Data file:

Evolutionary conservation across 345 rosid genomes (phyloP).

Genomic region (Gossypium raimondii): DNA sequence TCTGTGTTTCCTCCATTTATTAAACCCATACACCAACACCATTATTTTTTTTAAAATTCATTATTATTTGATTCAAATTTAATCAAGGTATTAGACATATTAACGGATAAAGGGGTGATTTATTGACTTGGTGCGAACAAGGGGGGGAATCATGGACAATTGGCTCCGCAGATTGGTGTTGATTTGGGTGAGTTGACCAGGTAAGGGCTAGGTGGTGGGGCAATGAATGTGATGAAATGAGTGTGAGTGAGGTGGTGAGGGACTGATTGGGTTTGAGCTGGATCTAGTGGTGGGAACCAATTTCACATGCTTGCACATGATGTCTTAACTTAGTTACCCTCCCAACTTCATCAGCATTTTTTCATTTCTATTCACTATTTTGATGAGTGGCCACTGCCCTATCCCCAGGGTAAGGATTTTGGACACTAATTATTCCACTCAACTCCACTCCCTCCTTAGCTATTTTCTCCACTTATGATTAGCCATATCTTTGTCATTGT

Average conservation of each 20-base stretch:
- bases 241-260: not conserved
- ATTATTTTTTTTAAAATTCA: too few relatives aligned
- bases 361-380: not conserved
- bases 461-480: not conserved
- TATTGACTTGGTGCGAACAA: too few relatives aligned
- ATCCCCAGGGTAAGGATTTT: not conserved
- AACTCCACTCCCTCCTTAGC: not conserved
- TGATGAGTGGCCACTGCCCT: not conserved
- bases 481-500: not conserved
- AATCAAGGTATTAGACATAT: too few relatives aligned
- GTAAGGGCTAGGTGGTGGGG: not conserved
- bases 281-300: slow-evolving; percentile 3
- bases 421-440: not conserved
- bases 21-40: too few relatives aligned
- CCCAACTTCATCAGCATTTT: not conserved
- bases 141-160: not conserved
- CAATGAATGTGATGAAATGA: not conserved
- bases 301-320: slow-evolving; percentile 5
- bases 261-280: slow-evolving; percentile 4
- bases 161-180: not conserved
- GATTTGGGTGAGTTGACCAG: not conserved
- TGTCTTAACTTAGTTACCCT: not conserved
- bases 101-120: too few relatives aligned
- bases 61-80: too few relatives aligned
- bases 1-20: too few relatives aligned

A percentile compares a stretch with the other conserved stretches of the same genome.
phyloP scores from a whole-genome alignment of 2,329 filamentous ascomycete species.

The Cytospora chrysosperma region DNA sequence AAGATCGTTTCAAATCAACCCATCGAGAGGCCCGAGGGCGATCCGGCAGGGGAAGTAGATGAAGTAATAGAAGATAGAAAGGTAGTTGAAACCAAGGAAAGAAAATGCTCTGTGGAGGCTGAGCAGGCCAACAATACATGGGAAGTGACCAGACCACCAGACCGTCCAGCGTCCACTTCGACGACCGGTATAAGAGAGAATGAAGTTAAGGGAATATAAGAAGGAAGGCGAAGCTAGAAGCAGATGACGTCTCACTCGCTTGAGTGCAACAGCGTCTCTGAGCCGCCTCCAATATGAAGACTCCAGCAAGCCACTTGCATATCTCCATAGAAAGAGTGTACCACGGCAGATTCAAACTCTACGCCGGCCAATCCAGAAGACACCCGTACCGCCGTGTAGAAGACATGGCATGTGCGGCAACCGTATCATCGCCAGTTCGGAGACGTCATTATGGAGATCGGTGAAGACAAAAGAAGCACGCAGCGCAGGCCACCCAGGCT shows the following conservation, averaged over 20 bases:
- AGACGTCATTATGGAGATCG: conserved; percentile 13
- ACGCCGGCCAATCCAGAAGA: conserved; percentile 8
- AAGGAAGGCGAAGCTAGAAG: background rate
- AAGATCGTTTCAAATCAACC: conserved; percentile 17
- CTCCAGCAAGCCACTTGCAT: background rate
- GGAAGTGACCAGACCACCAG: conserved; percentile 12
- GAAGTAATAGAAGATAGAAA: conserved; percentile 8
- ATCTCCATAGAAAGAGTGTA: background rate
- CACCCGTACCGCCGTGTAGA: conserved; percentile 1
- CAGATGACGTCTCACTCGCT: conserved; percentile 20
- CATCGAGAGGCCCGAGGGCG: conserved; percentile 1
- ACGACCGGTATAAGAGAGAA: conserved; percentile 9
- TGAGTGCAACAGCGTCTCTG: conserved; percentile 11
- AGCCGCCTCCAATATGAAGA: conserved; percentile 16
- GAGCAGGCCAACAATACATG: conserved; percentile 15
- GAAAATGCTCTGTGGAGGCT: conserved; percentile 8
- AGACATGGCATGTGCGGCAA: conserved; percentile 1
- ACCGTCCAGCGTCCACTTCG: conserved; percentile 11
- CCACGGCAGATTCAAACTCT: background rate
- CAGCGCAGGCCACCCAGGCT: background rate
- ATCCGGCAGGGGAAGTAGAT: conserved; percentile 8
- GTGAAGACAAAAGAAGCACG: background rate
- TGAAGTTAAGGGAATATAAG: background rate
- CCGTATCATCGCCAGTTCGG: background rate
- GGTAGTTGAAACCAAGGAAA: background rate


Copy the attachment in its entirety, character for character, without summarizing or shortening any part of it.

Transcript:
Evolutionary conservation across 345 rosid genomes (phyloP).

Genomic region (Gossypium raimondii): DNA sequence TCTGTGTTTCCTCCATTTATTAAACCCATACACCAACACCATTATTTTTTTTAAAATTCATTATTATTTGATTCAAATTTAATCAAGGTATTAGACATATTAACGGATAAAGGGGTGATTTATTGACTTGGTGCGAACAAGGGGGGGAATCATGGACAATTGGCTCCGCAGATTGGTGTTGATTTGGGTGAGTTGACCAGGTAAGGGCTAGGTGGTGGGGCAATGAATGTGATGAAATGAGTGTGAGTGAGGTGGTGAGGGACTGATTGGGTTTGAGCTGGATCTAGTGGTGGGAACCAATTTCACATGCTTGCACATGATGTCTTAACTTAGTTACCCTCCCAACTTCATCAGCATTTTTTCATTTCTATTCACTATTTTGATGAGTGGCCACTGCCCTATCCCCAGGGTAAGGATTTTGGACACTAATTATTCCACTCAACTCCACTCCCTCCTTAGCTATTTTCTCCACTTATGATTAGCCATATCTTTGTCATTGT

Average conservation of each 20-base stretch:
- bases 241-260: not conserved
- ATTATTTTTTTTAAAATTCA: too few relatives aligned
- bases 361-380: not conserved
- bases 461-480: not conserved
- TATTGACTTGGTGCGAACAA: too few relatives aligned
- ATCCCCAGGGTAAGGATTTT: not conserved
- AACTCCACTCCCTCCTTAGC: not conserved
- TGATGAGTGGCCACTGCCCT: not conserved
- bases 481-500: not conserved
- AATCAAGGTATTAGACATAT: too few relatives aligned
- GTAAGGGCTAGGTGGTGGGG: not conserved
- bases 281-300: slow-evolving; percentile 3
- bases 421-440: not conserved
- bases 21-40: too few relatives aligned
- CCCAACTTCATCAGCATTTT: not conserved
- bases 141-160: not conserved
- CAATGAATGTGATGAAATGA: not conserved
- bases 301-320: slow-evolving; percentile 5
- bases 261-280: slow-evolving; percentile 4
- bases 161-180: not conserved
- GATTTGGGTGAGTTGACCAG: not conserved
- TGTCTTAACTTAGTTACCCT: not conserved
- bases 101-120: too few relatives aligned
- bases 61-80: too few relatives aligned
- bases 1-20: too few relatives aligned

A percentile compares a stretch with the other conserved stretches of the same genome.
phyloP scores from a whole-genome alignment of 2,329 filamentous ascomycete species.

The Cytospora chrysosperma region DNA sequence AAGATCGTTTCAAATCAACCCATCGAGAGGCCCGAGGGCGATCCGGCAGGGGAAGTAGATGAAGTAATAGAAGATAGAAAGGTAGTTGAAACCAAGGAAAGAAAATGCTCTGTGGAGGCTGAGCAGGCCAACAATACATGGGAAGTGACCAGACCACCAGACCGTCCAGCGTCCACTTCGACGACCGGTATAAGAGAGAATGAAGTTAAGGGAATATAAGAAGGAAGGCGAAGCTAGAAGCAGATGACGTCTCACTCGCTTGAGTGCAACAGCGTCTCTGAGCCGCCTCCAATATGAAGACTCCAGCAAGCCACTTGCATATCTCCATAGAAAGAGTGTACCACGGCAGATTCAAACTCTACGCCGGCCAATCCAGAAGACACCCGTACCGCCGTGTAGAAGACATGGCATGTGCGGCAACCGTATCATCGCCAGTTCGGAGACGTCATTATGGAGATCGGTGAAGACAAAAGAAGCACGCAGCGCAGGCCACCCAGGCT shows the following conservation, averaged over 20 bases:
- AGACGTCATTATGGAGATCG: conserved; percentile 13
- ACGCCGGCCAATCCAGAAGA: conserved; percentile 8
- AAGGAAGGCGAAGCTAGAAG: background rate
- AAGATCGTTTCAAATCAACC: conserved; percentile 17
- CTCCAGCAAGCCACTTGCAT: background rate
- GGAAGTGACCAGACCACCAG: conserved; percentile 12
- GAAGTAATAGAAGATAGAAA: conserved; percentile 8
- ATCTCCATAGAAAGAGTGTA: background rate
- CACCCGTACCGCCGTGTAGA: conserved; percentile 1
- CAGATGACGTCTCACTCGCT: conserved; percentile 20
- CATCGAGAGGCCCGAGGGCG: conserved; percentile 1
- ACGACCGGTATAAGAGAGAA: conserved; percentile 9
- TGAGTGCAACAGCGTCTCTG: conserved; percentile 11
- AGCCGCCTCCAATATGAAGA: conserved; percentile 16
- GAGCAGGCCAACAATACATG: conserved; percentile 15
- GAAAATGCTCTGTGGAGGCT: conserved; percentile 8
- AGACATGGCATGTGCGGCAA: conserved; percentile 1
- ACCGTCCAGCGTCCACTTCG: conserved; percentile 11
- CCACGGCAGATTCAAACTCT: background rate
- CAGCGCAGGCCACCCAGGCT: background rate
- ATCCGGCAGGGGAAGTAGAT: conserved; percentile 8
- GTGAAGACAAAAGAAGCACG: background rate
- TGAAGTTAAGGGAATATAAG: background rate
- CCGTATCATCGCCAGTTCGG: background rate
- GGTAGTTGAAACCAAGGAAA: background rate